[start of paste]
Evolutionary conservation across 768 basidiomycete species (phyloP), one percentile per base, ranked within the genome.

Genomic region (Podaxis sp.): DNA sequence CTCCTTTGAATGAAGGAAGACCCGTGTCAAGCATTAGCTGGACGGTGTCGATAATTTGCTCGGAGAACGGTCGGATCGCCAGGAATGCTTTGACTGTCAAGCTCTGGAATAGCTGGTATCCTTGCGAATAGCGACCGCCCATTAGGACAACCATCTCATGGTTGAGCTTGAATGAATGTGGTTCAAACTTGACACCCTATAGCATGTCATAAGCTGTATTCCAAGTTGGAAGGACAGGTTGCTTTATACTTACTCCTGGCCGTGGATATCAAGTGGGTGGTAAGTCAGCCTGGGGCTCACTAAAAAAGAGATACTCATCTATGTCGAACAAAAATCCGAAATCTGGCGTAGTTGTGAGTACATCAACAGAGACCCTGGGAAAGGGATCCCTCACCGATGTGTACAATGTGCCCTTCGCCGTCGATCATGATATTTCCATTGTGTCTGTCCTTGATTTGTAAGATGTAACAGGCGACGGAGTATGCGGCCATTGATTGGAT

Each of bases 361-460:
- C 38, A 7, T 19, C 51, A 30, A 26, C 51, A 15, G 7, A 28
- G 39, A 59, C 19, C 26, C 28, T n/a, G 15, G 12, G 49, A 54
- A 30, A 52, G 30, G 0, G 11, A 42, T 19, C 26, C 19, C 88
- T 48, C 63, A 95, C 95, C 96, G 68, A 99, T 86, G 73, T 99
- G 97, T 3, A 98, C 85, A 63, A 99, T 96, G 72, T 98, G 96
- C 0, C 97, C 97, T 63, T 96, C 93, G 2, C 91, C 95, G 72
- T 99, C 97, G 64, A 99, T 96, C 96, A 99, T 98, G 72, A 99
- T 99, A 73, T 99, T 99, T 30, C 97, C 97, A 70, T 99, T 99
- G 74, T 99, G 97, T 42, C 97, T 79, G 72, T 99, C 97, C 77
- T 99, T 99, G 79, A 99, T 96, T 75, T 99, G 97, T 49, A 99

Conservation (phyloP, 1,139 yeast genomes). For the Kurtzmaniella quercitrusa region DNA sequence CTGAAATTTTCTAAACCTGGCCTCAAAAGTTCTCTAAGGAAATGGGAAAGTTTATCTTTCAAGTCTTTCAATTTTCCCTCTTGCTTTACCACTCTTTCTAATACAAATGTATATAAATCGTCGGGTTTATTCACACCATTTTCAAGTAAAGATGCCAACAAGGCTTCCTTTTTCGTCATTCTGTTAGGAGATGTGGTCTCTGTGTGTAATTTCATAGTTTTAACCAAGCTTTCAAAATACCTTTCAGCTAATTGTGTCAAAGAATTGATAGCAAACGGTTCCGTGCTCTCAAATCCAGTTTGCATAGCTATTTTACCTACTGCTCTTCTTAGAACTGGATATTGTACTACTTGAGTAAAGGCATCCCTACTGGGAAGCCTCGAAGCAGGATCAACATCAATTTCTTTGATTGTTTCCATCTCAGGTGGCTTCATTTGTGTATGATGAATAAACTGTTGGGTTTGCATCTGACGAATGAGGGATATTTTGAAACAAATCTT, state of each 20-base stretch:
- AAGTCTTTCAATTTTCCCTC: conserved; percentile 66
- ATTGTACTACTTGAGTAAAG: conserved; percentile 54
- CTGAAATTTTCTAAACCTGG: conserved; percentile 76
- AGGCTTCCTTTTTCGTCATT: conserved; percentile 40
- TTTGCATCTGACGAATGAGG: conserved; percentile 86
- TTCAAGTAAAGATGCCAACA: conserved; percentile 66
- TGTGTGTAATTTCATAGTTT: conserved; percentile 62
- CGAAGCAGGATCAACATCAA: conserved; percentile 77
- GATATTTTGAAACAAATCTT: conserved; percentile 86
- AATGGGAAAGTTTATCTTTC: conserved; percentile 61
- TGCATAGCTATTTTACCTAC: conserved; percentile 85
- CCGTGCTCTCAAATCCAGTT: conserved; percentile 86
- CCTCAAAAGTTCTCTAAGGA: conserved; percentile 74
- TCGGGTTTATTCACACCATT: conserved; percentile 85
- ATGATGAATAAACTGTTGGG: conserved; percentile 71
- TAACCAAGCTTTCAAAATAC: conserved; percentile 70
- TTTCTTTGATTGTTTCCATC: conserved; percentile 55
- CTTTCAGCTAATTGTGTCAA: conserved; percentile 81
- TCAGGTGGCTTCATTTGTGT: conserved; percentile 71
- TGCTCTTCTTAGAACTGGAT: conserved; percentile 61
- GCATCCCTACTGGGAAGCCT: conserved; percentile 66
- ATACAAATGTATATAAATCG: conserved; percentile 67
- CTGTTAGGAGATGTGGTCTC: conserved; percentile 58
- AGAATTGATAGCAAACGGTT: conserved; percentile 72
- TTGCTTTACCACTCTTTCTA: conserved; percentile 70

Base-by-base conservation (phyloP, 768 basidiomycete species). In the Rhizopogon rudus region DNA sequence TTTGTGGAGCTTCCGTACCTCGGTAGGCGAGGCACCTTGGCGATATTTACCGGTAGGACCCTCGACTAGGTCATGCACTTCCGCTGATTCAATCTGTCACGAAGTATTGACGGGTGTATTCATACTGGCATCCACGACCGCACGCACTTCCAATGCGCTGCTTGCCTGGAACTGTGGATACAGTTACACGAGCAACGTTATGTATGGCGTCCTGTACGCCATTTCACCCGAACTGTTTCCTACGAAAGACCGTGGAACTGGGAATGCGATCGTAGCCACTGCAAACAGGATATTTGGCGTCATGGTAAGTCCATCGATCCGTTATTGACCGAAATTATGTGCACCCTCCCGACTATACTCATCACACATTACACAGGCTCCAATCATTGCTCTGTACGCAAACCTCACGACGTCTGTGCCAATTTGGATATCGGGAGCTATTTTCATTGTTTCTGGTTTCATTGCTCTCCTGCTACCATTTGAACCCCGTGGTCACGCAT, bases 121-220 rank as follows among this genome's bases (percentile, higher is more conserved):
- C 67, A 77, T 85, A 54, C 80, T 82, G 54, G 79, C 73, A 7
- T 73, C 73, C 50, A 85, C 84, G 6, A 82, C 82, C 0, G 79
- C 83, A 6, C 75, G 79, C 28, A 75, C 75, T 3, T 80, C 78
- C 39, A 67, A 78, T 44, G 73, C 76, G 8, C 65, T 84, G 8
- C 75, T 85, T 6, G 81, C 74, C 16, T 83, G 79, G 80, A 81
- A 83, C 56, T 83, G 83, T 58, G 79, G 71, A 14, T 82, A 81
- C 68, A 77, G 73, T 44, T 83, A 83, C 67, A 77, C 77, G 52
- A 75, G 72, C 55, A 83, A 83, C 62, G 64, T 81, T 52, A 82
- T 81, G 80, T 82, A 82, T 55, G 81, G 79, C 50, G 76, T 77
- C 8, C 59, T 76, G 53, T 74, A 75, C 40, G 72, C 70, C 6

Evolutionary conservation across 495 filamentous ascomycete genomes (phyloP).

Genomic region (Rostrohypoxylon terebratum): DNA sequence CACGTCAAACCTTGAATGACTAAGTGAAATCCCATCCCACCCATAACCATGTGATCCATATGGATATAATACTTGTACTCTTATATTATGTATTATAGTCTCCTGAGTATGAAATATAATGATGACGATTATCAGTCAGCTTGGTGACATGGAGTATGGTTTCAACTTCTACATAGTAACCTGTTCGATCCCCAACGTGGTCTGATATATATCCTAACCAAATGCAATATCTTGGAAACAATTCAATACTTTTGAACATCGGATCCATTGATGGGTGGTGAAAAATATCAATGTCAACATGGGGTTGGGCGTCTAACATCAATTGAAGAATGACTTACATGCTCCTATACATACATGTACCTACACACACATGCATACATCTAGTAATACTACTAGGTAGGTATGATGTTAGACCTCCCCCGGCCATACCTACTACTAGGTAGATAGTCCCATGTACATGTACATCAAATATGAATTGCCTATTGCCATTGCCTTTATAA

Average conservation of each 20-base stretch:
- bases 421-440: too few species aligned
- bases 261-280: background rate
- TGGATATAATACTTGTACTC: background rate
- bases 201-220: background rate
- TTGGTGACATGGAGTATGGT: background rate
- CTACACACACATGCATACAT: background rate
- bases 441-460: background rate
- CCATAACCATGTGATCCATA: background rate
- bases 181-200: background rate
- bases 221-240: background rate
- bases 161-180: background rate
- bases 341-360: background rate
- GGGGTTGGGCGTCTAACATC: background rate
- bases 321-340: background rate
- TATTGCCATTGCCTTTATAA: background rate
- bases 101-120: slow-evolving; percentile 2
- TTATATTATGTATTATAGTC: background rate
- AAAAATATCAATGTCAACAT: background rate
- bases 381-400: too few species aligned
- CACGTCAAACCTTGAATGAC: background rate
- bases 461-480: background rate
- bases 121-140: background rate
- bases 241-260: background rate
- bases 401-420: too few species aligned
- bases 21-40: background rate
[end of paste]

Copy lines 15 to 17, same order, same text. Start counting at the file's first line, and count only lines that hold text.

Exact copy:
- AAGTCTTTCAATTTTCCCTC: conserved; percentile 66
- ATTGTACTACTTGAGTAAAG: conserved; percentile 54
- CTGAAATTTTCTAAACCTGG: conserved; percentile 76